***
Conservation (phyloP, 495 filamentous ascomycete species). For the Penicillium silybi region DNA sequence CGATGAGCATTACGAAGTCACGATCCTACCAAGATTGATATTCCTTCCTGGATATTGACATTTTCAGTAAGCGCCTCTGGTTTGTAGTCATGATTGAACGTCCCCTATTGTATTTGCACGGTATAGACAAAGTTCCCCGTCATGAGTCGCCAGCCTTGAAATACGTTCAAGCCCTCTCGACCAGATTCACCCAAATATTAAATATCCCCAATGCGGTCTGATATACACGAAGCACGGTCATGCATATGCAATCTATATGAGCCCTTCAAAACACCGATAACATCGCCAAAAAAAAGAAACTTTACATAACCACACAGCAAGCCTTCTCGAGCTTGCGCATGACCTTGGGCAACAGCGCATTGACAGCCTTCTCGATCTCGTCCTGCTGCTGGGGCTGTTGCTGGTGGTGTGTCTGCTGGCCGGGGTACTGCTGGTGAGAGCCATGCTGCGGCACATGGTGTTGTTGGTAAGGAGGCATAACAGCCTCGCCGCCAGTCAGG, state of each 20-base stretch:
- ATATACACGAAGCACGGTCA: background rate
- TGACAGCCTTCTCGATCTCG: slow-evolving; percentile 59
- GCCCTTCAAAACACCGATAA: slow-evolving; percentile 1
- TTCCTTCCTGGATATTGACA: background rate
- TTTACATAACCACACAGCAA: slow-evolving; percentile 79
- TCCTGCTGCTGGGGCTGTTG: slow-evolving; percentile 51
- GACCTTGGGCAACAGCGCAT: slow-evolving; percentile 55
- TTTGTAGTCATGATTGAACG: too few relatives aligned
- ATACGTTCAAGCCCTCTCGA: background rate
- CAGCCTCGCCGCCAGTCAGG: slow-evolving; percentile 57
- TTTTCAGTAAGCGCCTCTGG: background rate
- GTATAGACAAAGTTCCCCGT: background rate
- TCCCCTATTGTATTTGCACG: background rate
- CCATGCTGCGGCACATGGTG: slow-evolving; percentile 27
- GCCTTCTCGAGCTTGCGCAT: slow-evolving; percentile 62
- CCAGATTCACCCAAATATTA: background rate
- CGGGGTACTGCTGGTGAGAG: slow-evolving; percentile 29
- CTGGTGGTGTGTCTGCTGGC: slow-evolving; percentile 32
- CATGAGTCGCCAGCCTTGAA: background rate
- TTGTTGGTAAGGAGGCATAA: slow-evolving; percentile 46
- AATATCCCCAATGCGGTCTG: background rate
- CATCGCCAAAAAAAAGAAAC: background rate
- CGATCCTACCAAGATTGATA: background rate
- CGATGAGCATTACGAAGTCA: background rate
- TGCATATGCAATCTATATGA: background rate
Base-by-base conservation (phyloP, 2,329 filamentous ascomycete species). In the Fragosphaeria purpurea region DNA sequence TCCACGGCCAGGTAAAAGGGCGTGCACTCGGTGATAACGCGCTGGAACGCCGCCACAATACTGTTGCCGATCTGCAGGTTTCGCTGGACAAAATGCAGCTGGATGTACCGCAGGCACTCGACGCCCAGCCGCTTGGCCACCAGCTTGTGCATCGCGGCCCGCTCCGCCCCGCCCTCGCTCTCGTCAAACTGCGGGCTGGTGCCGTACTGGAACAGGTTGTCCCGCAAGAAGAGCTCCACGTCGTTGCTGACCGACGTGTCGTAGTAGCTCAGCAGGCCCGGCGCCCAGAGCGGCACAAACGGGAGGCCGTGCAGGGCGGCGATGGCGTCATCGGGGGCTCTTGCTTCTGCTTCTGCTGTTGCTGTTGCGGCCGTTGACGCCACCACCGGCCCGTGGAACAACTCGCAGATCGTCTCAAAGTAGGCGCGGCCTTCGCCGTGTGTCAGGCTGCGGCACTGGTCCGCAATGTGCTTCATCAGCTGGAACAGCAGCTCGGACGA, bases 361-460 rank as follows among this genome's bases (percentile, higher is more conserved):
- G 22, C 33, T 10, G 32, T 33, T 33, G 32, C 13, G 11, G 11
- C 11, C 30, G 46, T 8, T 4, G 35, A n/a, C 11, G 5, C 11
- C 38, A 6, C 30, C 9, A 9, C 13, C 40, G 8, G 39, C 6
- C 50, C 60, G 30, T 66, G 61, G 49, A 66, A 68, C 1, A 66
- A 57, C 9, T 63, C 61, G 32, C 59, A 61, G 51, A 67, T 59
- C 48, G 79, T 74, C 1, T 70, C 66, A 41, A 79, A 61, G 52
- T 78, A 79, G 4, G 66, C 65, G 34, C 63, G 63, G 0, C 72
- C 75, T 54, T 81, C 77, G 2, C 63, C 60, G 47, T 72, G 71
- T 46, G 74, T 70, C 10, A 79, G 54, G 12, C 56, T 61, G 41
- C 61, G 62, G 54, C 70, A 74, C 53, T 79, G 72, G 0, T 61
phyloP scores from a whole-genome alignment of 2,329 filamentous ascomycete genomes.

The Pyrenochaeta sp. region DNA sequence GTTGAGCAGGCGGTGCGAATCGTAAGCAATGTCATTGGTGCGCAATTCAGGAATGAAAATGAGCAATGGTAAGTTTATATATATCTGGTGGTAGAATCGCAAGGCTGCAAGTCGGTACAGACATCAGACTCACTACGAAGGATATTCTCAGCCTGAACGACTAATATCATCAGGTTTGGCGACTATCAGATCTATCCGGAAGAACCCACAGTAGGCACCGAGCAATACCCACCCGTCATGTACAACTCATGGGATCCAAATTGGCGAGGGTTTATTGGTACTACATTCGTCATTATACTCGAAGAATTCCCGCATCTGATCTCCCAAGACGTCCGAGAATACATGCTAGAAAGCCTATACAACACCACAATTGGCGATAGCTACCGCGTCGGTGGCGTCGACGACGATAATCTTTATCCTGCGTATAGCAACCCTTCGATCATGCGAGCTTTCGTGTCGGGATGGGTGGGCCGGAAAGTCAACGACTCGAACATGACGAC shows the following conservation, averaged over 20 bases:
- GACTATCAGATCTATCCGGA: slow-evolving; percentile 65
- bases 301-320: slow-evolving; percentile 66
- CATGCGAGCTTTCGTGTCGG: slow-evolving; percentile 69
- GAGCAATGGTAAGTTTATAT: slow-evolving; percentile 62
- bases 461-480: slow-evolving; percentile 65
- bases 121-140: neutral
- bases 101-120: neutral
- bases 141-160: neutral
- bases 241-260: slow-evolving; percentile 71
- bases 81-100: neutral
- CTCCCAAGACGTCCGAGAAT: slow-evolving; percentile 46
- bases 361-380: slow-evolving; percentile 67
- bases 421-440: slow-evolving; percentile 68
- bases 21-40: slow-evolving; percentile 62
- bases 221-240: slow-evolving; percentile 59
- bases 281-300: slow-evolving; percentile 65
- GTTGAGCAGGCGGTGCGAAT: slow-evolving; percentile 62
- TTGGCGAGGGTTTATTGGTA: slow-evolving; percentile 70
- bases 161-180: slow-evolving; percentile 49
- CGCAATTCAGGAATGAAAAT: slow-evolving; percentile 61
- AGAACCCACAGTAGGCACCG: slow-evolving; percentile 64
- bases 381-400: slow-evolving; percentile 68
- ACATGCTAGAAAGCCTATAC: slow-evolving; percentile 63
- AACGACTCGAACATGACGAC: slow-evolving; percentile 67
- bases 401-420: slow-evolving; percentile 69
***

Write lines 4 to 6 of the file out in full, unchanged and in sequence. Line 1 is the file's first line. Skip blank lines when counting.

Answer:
- GCCCTTCAAAACACCGATAA: slow-evolving; percentile 1
- TTCCTTCCTGGATATTGACA: background rate
- TTTACATAACCACACAGCAA: slow-evolving; percentile 79